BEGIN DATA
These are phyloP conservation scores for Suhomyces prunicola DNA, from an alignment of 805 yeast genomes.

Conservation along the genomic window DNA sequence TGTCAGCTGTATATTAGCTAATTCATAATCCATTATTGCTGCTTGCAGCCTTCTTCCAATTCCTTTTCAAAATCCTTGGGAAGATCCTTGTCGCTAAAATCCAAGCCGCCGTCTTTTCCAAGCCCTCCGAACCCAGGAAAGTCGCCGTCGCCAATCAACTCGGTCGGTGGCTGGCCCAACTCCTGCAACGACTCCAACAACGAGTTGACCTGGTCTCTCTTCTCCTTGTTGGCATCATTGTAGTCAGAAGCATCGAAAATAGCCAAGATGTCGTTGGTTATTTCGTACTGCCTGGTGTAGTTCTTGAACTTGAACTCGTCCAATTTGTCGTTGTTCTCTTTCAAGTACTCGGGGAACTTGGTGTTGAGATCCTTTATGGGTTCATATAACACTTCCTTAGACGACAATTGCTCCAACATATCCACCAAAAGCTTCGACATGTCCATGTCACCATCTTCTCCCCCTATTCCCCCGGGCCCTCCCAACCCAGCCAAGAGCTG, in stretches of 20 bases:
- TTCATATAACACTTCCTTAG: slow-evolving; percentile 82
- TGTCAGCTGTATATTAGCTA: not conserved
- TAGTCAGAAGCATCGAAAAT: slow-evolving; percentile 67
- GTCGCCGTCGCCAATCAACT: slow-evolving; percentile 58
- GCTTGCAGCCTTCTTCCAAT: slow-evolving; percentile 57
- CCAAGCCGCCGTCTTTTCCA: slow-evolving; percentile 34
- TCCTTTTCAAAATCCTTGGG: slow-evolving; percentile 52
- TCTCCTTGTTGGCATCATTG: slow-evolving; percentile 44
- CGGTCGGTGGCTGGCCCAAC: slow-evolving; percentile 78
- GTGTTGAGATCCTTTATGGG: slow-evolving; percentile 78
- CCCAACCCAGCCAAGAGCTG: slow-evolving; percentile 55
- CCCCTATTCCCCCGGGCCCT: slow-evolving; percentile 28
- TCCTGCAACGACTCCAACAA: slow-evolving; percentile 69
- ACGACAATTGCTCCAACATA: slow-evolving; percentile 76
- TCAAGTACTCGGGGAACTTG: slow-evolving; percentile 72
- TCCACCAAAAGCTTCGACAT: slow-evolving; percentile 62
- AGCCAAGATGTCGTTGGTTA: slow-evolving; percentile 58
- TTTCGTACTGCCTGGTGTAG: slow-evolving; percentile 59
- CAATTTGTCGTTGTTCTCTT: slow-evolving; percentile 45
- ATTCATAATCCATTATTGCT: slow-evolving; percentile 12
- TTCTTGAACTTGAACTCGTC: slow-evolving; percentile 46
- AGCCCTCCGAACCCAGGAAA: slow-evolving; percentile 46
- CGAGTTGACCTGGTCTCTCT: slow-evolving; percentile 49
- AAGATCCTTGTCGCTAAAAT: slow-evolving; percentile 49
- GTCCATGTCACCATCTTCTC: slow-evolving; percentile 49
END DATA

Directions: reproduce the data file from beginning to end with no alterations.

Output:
These are phyloP conservation scores for Suhomyces prunicola DNA, from an alignment of 805 yeast genomes.

Conservation along the genomic window DNA sequence TGTCAGCTGTATATTAGCTAATTCATAATCCATTATTGCTGCTTGCAGCCTTCTTCCAATTCCTTTTCAAAATCCTTGGGAAGATCCTTGTCGCTAAAATCCAAGCCGCCGTCTTTTCCAAGCCCTCCGAACCCAGGAAAGTCGCCGTCGCCAATCAACTCGGTCGGTGGCTGGCCCAACTCCTGCAACGACTCCAACAACGAGTTGACCTGGTCTCTCTTCTCCTTGTTGGCATCATTGTAGTCAGAAGCATCGAAAATAGCCAAGATGTCGTTGGTTATTTCGTACTGCCTGGTGTAGTTCTTGAACTTGAACTCGTCCAATTTGTCGTTGTTCTCTTTCAAGTACTCGGGGAACTTGGTGTTGAGATCCTTTATGGGTTCATATAACACTTCCTTAGACGACAATTGCTCCAACATATCCACCAAAAGCTTCGACATGTCCATGTCACCATCTTCTCCCCCTATTCCCCCGGGCCCTCCCAACCCAGCCAAGAGCTG, in stretches of 20 bases:
- TTCATATAACACTTCCTTAG: slow-evolving; percentile 82
- TGTCAGCTGTATATTAGCTA: not conserved
- TAGTCAGAAGCATCGAAAAT: slow-evolving; percentile 67
- GTCGCCGTCGCCAATCAACT: slow-evolving; percentile 58
- GCTTGCAGCCTTCTTCCAAT: slow-evolving; percentile 57
- CCAAGCCGCCGTCTTTTCCA: slow-evolving; percentile 34
- TCCTTTTCAAAATCCTTGGG: slow-evolving; percentile 52
- TCTCCTTGTTGGCATCATTG: slow-evolving; percentile 44
- CGGTCGGTGGCTGGCCCAAC: slow-evolving; percentile 78
- GTGTTGAGATCCTTTATGGG: slow-evolving; percentile 78
- CCCAACCCAGCCAAGAGCTG: slow-evolving; percentile 55
- CCCCTATTCCCCCGGGCCCT: slow-evolving; percentile 28
- TCCTGCAACGACTCCAACAA: slow-evolving; percentile 69
- ACGACAATTGCTCCAACATA: slow-evolving; percentile 76
- TCAAGTACTCGGGGAACTTG: slow-evolving; percentile 72
- TCCACCAAAAGCTTCGACAT: slow-evolving; percentile 62
- AGCCAAGATGTCGTTGGTTA: slow-evolving; percentile 58
- TTTCGTACTGCCTGGTGTAG: slow-evolving; percentile 59
- CAATTTGTCGTTGTTCTCTT: slow-evolving; percentile 45
- ATTCATAATCCATTATTGCT: slow-evolving; percentile 12
- TTCTTGAACTTGAACTCGTC: slow-evolving; percentile 46
- AGCCCTCCGAACCCAGGAAA: slow-evolving; percentile 46
- CGAGTTGACCTGGTCTCTCT: slow-evolving; percentile 49
- AAGATCCTTGTCGCTAAAAT: slow-evolving; percentile 49
- GTCCATGTCACCATCTTCTC: slow-evolving; percentile 49